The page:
On today’s ethics front, we have boatloads of radio-delivered news.
Starting my radio show at 4 PM today with an exclusive interview with Gov. Nathan Deal.
Over at WABE (90.1FM), Jonathan Shapiro hooked up with designated legal expert Page Pate, who outlined what he thought Attorney General Sam Olens ought to have done with a 2012 memo written by Holly LaBerge, executive secretary for the state ethics commission, alleging that aides to the governor pressured her to make ethics complaints against Deal disappear.
Olens withheld the document from attorneys for LaBerge’s predecessor, Stacey Kalberman, who ultimately won a hefty jury award for wrongful termination. She was sacked after drawing up subpoenas for documents from the 2010 Deal gubernatorial campaign. From the WABE website:
Pate said it’s difficult to understand how the memo could be interpreted as unrelated to those cases. And if Olens disagreed, according to Pate, withholding it outright would be a departure from professional standards.
“What you do is object to producing the particular document and then at least give the other side an opportunity to contest that with the judge. You just don’t hide the document,” said Pate.
He added the decision gives the appearance Olens was acting politically, possibly in an effort to protect the governor. Legally, however, unless the attorneys for the whistleblowers file an appeal to the court, Pate said its unlikely there will be consequences for the AG’s office.
“The strongest opponents of the attorney general’s position are on the political side, not the legal side, and they can’t simply go into court requesting that the court impose some sort of sanction for a discovery violation,” said Pate. “The main fuel to this fire will be political, from political opponents and folks who have a stake in this election.”
One of those political opponents is Greg Hecht, the former state senator – now a Democratic candidate for attorney general. On WGAU (1340AM) this morning, Hecht told host Tim Bryant that the judge in the Kalberman case is going to be more than a little ticked off. Listen here:
“The judge is going to be very upset, because the judge ruled that [neither] the governor nor the governor’s aides had to testify in this case because there was no evidence of coercion.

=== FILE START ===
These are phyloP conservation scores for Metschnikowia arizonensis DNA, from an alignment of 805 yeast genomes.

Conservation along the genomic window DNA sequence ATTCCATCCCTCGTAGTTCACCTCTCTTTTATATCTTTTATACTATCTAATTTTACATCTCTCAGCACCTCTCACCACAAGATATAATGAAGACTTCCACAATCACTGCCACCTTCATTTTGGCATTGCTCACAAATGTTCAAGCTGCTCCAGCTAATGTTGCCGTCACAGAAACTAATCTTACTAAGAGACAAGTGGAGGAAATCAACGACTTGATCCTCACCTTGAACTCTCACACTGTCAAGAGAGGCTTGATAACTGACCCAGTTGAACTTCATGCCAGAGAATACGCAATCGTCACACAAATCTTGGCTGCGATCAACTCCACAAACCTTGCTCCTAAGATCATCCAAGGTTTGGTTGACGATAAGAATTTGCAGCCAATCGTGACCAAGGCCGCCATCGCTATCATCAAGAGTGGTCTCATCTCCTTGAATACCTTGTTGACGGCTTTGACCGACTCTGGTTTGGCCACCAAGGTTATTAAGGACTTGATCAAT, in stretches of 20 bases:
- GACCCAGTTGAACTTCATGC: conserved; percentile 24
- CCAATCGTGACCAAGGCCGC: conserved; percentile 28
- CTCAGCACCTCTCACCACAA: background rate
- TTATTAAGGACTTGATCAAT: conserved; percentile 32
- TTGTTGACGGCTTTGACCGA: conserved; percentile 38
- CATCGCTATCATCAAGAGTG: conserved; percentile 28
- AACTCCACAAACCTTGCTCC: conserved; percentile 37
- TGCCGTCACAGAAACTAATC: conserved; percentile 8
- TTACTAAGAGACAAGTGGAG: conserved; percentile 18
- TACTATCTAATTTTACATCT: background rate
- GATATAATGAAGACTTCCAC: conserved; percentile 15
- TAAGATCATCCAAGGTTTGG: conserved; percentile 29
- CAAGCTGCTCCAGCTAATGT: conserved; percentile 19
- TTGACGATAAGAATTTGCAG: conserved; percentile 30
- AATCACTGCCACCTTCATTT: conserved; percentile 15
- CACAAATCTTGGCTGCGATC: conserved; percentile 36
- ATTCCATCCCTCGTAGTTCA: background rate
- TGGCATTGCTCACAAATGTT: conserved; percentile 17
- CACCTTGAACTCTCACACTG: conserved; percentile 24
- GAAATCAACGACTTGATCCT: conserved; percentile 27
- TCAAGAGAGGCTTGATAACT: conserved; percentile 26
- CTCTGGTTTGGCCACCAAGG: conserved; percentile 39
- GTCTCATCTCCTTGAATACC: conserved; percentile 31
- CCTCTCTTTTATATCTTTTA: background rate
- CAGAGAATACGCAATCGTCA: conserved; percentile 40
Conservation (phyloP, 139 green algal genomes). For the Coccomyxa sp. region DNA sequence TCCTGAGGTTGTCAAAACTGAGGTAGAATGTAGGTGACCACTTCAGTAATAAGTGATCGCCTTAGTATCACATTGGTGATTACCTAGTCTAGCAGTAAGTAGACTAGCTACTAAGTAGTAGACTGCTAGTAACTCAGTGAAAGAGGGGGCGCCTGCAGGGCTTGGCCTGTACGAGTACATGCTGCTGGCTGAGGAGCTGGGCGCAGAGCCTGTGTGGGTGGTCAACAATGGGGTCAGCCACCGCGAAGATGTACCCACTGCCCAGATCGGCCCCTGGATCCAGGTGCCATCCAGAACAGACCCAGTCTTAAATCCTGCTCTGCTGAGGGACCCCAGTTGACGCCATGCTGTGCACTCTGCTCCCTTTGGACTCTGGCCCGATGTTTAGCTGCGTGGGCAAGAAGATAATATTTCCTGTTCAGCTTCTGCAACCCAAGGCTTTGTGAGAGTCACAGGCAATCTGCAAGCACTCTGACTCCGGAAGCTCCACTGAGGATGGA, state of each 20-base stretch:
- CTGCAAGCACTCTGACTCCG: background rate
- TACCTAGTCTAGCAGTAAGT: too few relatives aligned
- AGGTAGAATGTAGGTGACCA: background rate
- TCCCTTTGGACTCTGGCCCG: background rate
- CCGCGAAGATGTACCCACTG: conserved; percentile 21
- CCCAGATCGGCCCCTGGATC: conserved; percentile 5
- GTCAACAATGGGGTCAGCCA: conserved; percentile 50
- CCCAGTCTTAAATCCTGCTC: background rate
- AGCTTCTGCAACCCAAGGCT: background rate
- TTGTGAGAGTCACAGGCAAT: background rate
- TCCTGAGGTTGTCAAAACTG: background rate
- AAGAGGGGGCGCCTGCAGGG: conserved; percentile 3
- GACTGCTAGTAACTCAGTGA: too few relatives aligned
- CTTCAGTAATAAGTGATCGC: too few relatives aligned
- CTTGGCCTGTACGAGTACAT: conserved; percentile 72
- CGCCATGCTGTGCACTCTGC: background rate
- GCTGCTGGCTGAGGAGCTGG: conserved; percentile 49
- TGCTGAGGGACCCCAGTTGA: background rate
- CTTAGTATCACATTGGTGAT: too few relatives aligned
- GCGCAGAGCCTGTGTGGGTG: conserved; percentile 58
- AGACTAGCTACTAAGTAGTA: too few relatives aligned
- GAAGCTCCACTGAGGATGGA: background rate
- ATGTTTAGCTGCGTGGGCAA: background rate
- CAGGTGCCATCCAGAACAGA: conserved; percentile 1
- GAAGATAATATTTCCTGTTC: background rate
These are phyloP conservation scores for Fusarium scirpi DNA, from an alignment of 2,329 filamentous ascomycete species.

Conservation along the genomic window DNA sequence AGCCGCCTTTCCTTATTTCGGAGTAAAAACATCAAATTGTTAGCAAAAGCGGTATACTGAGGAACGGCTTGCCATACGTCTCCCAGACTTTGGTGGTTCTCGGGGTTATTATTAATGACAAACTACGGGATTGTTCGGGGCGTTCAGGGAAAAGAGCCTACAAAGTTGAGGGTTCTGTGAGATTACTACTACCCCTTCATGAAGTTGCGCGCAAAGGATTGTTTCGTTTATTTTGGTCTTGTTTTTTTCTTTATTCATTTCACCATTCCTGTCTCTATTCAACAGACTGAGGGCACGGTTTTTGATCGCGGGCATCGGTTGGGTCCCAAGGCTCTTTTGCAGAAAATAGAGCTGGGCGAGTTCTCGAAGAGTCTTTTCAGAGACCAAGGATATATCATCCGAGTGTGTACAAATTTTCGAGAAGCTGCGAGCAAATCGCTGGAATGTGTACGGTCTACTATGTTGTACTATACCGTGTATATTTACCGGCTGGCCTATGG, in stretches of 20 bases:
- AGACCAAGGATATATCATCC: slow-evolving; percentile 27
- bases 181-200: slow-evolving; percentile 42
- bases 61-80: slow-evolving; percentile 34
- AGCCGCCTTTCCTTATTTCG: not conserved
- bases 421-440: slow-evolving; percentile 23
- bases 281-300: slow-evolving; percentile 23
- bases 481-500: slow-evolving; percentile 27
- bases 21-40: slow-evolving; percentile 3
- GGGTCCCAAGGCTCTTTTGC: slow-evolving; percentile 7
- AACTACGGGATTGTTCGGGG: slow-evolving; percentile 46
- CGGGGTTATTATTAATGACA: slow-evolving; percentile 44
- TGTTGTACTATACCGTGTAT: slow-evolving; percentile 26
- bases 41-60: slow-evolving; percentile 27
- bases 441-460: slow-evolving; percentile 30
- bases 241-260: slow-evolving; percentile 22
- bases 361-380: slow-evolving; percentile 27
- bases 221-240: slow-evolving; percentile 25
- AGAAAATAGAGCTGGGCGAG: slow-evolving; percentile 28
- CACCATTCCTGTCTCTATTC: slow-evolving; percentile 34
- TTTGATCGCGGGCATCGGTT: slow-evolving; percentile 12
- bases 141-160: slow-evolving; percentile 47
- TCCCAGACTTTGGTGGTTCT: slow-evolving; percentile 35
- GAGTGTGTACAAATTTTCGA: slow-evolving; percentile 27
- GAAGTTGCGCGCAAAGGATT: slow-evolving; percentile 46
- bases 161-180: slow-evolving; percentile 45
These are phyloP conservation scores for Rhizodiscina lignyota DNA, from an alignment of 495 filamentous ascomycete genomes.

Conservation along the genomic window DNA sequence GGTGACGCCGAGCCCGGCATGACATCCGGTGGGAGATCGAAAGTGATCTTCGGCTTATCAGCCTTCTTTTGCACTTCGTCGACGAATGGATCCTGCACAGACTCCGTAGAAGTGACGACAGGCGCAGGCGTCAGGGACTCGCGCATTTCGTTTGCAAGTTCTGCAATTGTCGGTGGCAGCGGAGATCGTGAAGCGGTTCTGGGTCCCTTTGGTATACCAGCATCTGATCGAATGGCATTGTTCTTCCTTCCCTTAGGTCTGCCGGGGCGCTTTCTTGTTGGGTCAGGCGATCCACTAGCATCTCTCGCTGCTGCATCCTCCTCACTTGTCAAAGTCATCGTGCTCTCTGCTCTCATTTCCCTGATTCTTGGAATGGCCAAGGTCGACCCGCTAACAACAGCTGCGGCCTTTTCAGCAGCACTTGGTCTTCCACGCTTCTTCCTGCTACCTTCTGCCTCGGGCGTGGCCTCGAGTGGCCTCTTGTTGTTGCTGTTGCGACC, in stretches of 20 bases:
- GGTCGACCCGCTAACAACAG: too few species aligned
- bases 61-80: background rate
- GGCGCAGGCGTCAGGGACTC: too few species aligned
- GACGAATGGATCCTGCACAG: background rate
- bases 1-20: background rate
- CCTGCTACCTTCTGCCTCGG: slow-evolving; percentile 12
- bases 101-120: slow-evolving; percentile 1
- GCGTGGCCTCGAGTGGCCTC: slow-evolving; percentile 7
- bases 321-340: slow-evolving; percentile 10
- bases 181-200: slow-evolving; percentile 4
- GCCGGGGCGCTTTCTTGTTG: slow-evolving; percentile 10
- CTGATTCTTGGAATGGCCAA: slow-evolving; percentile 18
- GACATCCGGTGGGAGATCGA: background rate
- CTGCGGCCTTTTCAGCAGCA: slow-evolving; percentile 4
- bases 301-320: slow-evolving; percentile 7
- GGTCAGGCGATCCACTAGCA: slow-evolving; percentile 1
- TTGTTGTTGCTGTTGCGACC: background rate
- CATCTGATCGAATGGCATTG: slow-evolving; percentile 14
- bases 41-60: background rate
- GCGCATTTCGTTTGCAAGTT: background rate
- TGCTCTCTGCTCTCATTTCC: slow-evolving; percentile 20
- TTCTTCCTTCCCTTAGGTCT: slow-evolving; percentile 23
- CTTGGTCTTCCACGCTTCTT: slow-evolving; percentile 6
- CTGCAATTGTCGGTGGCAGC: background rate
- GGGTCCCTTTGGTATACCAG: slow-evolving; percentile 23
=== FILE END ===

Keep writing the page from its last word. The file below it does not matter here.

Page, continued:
“There was no evidence of coercion because that memo was withheld by the AG’s office. And Attorney General Sam Olens knew it was in the file when the judge was making the ruling.”
Holly LaBerge as the Democratic hero? Once scorned by Georgia's underdog party as a lackey for Gov. Nathan Deal, LaBerge's status has shifted, given the aforementioned memo that surfaced Monday.
And there's been more than a little Republican grumbling.
On PeachPundit, the aforementioned Erick Erickson complains that LaBerge's attorney, Lee Parks, works for a firm that has hosted a fundraiser for Deal's opponent, Democrat Jason Carter. But the same website points out that the firm to which Deal's attorney is attached -- McKenna, Long & Aldridge -- has given far more to Carter, nearly $20,000. Which blows a hole in that conspiracy theory.
But most of the carping yesterday centered on one surprising development: The ethics commission took just a few days to toss a complaint against left-leaning Better Georgia, the Deal camp's arch-nemisis. One reader called to note that it took the panel two years to mete out complaints against Gov. Nathan Deal (and former Gov. Roy Barnes, for that matter.)
In Kennesaw last night, City Councilman and former mayor Leonard Church attended his first work session since he was accused of molesting a nine-year-old boy last month. The Marietta Daily Journal observed this:
Church, 66, remained silent for most of the two and a half hour meeting Wednesday, speaking up only once to decline comment at the session’s close.
Unlike during previous meetings, a makeshift wall composed of 21 chairs sealed the council off from the public.
A Kennesaw police officer said the barricade was a “preventive” measure that had nothing to do with Church’s presence.
Up in Forsyth County, we have an overheated GOP runoff involving incumbent state Sen. Jack Murphy of Cumming and challenger Michael Williams.